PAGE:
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Why Darzo?

On this, my eleventh trip to the Christian state of Mizoram in NE India, my primary objective is to work with one agricultural village to experiment with ways of improving village life. One the greatest problems in the world is the fact very few young people aspire to be farmers, yet without farmers the world would starve.

We have chosen the village of Darzo for a number of reasons. Darzo has 280 houses and a population of about 1500. It is isolated. The closest villages are Tuipui (a 1.5 hour drive, NW) and South Vanlaiphai (0.75 hours, SE).

Darzo is populated with hard-working farmers, many of whom through the guidance of Baptist R&D have advanced to sustainable farms. It has a record of an amazing string of significant events:

It was from Darzo that the raid on the English tea plantation which captured Mary Winchester was launched.

The British armies coming from Burma and Bangladesh met in Darzo, cutting Mizoram in half.

The Japanese reached into Mizoram came as far as Darzo before their defeat at Kohima.

During the insurrection in the 1960s, the rebel forces were headquarter in Darzo.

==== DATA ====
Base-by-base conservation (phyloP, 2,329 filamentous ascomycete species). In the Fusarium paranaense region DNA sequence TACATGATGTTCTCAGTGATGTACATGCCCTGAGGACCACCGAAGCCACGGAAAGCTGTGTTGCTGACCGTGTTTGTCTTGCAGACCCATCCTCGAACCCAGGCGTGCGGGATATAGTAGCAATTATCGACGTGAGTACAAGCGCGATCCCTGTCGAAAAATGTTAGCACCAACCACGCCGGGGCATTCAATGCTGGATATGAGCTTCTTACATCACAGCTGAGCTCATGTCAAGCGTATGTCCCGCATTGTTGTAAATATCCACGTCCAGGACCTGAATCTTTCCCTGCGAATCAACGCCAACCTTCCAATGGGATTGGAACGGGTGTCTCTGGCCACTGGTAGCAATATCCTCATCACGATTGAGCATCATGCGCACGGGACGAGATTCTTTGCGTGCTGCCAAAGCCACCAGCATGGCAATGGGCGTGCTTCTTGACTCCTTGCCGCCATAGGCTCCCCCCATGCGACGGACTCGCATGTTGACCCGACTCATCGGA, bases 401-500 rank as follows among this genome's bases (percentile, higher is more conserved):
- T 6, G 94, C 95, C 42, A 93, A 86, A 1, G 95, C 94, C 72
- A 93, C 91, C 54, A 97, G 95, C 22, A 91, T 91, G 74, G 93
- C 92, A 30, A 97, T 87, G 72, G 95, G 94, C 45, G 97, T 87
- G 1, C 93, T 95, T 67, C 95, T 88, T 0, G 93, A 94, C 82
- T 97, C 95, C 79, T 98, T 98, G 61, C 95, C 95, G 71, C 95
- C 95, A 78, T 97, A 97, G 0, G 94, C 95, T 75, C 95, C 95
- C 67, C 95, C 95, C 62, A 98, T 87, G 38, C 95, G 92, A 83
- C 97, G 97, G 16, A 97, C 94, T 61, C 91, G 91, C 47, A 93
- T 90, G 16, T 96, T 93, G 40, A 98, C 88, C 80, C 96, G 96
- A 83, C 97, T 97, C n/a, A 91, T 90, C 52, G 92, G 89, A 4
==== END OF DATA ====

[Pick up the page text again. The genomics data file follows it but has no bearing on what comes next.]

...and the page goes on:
Much of the early Sloped Agriculture Land Technology (SALT) farming in Mizoram was centered in Darzo.

The first ZoClinic ever was opened in Darzo. There are now almost 100 ZoClinics in Mizoram and over 60 ZoClinics in Africa, all following the Darzo model. These clinics are eliminating malaria deaths village by village and at a price villages can afford.

We have established some short and medium term goals toward transforming Darzo into a model which could be duplicated in Mizoram, or indeed anywhere in the world.

Over the next year we are attempting to completely eradicate malaria from Darzo. The herb Artemisia (see www.anamed.org) has been proven to be highly effective in curing and preventing malaria. The aim is to propagate and mature 2000 artemisia plants in Darzo by September of this year.

This will allow every citizen of Darzo to be treated as though they have malaria (5 cups of artemisia tea per day for one week). This should kill any parasites, including dormant malaria. Then, to be sure, one takes a cup a day for the following month and finally a cup a week for 11 months.

Finally, any visitors to Darzo will be asked to drink artemisia tea while in Darzo to make sure malaria is not re-introduced. It is our hope and belief the this will defeat malaria in Darzo forever.

As artemisia can be grown almost anywhere in the malaria-prone world, this could be the model of ridding the world of this scourge!

A longer term goal is to see artemisia grown all of Mizoram with the aim on eliminating malaria throughout Mizoram. This would be a tremendous witness to the world.